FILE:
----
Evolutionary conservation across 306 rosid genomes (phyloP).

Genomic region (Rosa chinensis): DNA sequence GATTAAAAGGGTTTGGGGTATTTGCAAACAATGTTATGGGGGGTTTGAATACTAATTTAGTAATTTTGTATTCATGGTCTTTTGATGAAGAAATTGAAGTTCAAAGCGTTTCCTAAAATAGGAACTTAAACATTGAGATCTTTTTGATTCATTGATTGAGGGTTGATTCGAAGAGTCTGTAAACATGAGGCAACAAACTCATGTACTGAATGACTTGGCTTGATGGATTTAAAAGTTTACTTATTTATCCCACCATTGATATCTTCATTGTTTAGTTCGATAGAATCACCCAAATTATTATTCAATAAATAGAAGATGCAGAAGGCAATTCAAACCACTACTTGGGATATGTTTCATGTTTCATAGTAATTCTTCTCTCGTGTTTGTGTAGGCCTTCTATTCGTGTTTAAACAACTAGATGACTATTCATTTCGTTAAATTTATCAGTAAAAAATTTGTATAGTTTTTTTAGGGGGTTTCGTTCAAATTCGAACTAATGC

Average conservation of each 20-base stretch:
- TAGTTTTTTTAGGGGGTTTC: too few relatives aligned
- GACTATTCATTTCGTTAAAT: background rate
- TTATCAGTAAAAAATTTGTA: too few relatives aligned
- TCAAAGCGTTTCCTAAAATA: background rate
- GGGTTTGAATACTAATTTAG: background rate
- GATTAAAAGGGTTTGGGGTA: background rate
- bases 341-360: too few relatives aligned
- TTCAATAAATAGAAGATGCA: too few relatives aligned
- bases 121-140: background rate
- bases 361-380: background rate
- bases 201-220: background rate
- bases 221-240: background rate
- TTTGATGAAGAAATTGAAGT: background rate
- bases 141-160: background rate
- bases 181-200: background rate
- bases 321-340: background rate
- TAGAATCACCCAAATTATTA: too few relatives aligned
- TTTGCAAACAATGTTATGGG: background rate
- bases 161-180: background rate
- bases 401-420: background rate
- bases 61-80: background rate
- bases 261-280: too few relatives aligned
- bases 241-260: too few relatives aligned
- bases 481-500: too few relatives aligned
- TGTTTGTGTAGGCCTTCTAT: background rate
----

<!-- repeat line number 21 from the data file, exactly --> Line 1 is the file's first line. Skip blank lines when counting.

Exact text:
- TTTGCAAACAATGTTATGGG: background rate